According to the Director-General, SEC, Lamido Yuguda, “Ponzi schemes operate with unsustainable operating models that ultimately lead to huge losses for investors.
Yuguda said the unlawful schemes had continued to enjoy massive patronage of the populace and remained a source of concern for regulators in the financial sector.
He added: “Following the collapse of the MMM Ponzi scheme, the
Nigerian Deposit Insurance Corporation (NDIC) had estimated that over three million Nigerians lost about N18 billion. Several other illegal investment schemes have cost Nigerians their assets and life savings.”
Stakeholders on Possible Solutions
Capital market analysts maintained that the punishment is a welcome development but that the commission needed to strengthen its awareness programme on investment and engage those at the grass root of the danger of not investing in registered CMOs on the Exchange.
Yuguda said the commission’s efforts in addressing Ponzi schemes are therefore geared towards investor protection and preserving market integrity, saying the Nigerian capital market should be a safe destination for investors.
“This capacity building programme will allow participants to learn contemporary and innovative ways of combating and curbing the menace of Ponzi schemes in Nigeria,” he said.
According to him, the commission is poised to continue to apply measures and seek the cooperation of relevant stakeholders toward combating the activities of these Ponzi schemes.
He regretted that the upsurge of the schemes had undermined the reputation of the financial markets and dampened investors’ confidence, among other things.
“SEC firmly believes that the country’s capital market can attain its potential if market operators and participants contribute their respective quotas to the growth.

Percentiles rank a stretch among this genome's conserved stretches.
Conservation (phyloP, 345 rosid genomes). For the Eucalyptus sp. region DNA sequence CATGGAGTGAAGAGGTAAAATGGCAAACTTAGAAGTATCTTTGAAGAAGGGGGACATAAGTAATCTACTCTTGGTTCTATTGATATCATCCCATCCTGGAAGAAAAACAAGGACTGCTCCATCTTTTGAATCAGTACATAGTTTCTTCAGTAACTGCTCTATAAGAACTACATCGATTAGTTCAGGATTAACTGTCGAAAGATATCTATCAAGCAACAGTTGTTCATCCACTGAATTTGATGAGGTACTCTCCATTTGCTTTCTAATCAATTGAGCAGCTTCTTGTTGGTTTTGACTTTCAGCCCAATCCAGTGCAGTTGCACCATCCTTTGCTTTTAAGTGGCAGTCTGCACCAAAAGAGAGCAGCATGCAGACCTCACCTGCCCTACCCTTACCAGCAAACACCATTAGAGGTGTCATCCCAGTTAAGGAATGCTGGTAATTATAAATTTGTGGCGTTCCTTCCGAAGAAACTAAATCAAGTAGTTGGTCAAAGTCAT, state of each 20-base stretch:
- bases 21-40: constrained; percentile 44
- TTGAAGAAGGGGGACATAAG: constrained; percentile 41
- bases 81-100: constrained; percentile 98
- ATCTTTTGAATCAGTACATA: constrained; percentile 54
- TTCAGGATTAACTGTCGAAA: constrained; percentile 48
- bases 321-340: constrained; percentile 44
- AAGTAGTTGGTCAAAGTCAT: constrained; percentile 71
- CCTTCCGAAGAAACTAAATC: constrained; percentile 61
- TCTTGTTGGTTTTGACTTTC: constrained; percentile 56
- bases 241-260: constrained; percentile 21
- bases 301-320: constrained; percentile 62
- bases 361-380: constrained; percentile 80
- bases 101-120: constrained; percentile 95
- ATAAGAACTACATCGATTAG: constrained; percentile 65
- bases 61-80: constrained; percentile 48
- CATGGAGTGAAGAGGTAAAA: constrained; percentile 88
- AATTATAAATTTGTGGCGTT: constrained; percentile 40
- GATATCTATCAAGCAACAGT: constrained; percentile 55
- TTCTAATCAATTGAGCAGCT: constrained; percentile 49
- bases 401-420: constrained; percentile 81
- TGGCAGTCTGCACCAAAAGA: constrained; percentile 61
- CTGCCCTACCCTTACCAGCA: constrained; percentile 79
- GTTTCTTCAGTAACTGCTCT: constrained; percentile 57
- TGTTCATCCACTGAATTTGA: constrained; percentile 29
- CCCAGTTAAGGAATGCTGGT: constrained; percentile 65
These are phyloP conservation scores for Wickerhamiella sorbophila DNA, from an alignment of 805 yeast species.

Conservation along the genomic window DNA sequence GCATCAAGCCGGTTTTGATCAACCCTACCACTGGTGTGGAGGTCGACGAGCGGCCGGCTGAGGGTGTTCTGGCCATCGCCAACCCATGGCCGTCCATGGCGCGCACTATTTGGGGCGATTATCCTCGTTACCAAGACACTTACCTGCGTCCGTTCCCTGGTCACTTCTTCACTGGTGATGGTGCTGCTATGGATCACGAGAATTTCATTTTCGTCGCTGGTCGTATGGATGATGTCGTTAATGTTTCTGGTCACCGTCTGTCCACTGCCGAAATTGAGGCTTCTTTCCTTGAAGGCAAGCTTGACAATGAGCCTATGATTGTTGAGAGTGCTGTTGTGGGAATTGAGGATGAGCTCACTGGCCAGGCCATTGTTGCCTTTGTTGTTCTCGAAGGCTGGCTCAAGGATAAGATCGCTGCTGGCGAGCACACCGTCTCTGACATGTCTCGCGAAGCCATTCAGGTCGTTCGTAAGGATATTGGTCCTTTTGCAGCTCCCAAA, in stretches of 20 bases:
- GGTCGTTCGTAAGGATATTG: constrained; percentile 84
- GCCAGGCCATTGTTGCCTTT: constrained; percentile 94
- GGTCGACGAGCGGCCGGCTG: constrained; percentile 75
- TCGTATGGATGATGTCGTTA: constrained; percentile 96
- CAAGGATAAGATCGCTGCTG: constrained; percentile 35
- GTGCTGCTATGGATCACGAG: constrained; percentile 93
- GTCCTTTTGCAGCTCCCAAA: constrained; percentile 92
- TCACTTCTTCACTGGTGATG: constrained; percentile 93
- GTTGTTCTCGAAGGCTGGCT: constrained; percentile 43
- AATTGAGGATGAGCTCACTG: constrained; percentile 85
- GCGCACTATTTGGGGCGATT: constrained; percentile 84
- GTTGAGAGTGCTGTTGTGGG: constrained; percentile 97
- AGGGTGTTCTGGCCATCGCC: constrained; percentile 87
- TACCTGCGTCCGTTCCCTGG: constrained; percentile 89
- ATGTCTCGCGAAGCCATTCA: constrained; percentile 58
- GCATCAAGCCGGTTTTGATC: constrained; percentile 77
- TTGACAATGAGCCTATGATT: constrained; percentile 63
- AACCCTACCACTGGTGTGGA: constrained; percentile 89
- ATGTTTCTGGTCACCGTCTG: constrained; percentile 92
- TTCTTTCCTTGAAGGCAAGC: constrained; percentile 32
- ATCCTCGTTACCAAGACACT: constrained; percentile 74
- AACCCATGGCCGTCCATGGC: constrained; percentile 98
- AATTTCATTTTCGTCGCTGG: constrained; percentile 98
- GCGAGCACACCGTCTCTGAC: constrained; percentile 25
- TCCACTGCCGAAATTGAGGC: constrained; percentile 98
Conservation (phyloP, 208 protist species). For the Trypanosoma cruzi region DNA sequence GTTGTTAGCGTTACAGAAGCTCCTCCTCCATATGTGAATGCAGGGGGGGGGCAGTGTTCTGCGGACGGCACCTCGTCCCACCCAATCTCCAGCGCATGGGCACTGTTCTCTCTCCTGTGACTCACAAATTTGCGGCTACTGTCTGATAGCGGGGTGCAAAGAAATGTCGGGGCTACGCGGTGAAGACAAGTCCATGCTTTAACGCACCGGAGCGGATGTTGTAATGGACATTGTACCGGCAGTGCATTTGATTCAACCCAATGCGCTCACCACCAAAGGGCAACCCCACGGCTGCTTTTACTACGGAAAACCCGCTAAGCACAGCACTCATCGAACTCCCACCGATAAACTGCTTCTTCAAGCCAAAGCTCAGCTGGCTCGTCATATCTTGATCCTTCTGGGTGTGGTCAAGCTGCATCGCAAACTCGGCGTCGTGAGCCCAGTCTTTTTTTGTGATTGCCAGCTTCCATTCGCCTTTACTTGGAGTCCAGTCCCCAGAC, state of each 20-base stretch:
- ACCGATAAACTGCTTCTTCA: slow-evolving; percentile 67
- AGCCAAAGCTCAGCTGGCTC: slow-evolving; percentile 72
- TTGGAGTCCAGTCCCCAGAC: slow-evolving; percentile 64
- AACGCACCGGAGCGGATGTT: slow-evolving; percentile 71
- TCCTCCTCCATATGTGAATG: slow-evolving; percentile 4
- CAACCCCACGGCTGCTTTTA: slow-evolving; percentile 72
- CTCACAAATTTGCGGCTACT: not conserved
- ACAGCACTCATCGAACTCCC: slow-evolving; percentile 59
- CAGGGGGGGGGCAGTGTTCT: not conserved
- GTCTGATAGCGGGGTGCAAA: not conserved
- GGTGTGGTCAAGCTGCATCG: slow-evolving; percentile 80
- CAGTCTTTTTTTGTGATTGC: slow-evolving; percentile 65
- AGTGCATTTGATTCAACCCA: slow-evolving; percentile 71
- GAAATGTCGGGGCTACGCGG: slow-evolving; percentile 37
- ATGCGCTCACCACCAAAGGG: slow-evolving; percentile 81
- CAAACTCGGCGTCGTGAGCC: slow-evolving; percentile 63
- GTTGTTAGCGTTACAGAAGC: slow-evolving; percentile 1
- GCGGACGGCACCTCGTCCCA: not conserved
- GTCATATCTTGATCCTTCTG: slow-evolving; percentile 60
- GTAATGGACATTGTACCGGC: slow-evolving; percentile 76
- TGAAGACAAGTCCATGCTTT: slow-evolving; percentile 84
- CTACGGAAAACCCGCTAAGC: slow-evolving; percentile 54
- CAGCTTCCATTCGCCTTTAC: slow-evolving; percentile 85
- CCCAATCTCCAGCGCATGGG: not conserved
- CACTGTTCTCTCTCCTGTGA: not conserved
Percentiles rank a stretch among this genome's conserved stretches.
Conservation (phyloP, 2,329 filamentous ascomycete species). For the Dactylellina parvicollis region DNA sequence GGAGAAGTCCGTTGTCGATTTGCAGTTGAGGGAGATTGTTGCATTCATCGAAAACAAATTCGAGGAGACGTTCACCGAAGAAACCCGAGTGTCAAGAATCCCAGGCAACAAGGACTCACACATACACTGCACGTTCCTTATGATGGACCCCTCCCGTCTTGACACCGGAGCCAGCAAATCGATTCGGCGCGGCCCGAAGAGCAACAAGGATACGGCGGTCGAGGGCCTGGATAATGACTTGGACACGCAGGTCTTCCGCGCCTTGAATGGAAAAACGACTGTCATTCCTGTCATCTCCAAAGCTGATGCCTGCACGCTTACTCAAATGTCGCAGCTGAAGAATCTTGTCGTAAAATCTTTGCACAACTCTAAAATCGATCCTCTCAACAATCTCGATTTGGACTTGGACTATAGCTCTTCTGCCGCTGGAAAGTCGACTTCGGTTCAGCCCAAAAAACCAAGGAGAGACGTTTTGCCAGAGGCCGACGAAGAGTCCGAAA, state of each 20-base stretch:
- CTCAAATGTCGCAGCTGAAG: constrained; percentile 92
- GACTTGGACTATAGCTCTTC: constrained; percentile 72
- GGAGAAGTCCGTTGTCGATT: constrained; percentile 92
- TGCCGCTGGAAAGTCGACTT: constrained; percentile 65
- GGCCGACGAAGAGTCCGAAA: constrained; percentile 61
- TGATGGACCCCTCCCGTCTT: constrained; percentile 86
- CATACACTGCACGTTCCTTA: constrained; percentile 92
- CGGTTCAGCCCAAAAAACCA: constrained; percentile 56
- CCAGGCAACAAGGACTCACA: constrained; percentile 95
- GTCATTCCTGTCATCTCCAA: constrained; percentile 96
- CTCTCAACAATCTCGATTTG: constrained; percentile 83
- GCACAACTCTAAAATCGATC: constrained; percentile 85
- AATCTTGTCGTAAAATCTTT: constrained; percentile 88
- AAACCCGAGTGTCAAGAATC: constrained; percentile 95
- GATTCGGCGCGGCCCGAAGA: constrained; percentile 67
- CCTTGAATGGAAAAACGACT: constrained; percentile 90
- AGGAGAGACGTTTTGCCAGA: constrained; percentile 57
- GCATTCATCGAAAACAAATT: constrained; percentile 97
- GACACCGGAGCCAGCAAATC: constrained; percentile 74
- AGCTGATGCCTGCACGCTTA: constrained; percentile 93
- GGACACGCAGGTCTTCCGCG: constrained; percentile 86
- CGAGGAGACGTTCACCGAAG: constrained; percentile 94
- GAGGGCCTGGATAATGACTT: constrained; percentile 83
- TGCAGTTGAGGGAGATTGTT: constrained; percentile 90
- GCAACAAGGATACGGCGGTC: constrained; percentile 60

“SEC is committed to always ensuring and maintaining an environment that is enabled by the appropriate regulatory framework, timely and affordable access to the market.
In a chat with THISDAY, the Managing Director, APT Securities Limited, Malam Garba Kurfi, demanded of the capital market regulating bodies to encourage more products aimed at meeting investors’ expectations.
Giving his suggestion, he said: “The way is to encourage more products that can be registered and meet the aspirations of the investors that will reduce their participation in Ponzi schemes.”
To reduce the menace, the Managing Director, Morgan Capital, Mr Rotimi Olubi said the continued awareness of the dangers and the inherent risks associated with such investment schemes must be sustained.
He noted that stricter public sanctions of erring promoters, compensation of a whistleblower when a Ponzi scheme/promoter is identified, public sensitisation on how to identify and avoid a potential Ponzi scheme and continued investor education are the strategies capital market regulating bodies must adopt in eradicating Ponzi schemes in the country.
The Vice President, Highcap Securities, David Adonri, noted that if
perpetrators of previous Ponzi schemes are severely punished, it would serve as deterrence to others.
He added that regulators needed to be vigilant at all times to fish out and deal mercilessly with perpetrators.
A finance expert at PAC Holdings, Mr Wole Adeyeye suggested that: “The best way to address Ponzi schemes is to create awareness in the country.
“People need to know the danger in investing in Ponzi schemes. Also, regulating bodies can invest in technology to monitor these Ponzi schemes. They can make the website of these Ponzi schemes inaccessible to the public.”
In his contribution, the Head, Retail Investment, Chapel Hill Denham, Mr Ayodeji Ebo said: “There is a limit to what the regulators can do in respect of Ponzi schemes because there is an element of greed as well as a knowledge gap.
“Investors needed to carry out proper due diligence by checking if the investment outfit is registered with the SEC or the CBN. This will minimize their risk. Also, understanding the characteristics of genuine investments will enable investors to discern quickly when they come across Ponzi schemes.”
The commission enjoined the investing public to seek clarification as may be required via its established channels of communication on investment products advertised through conventional or online mediums.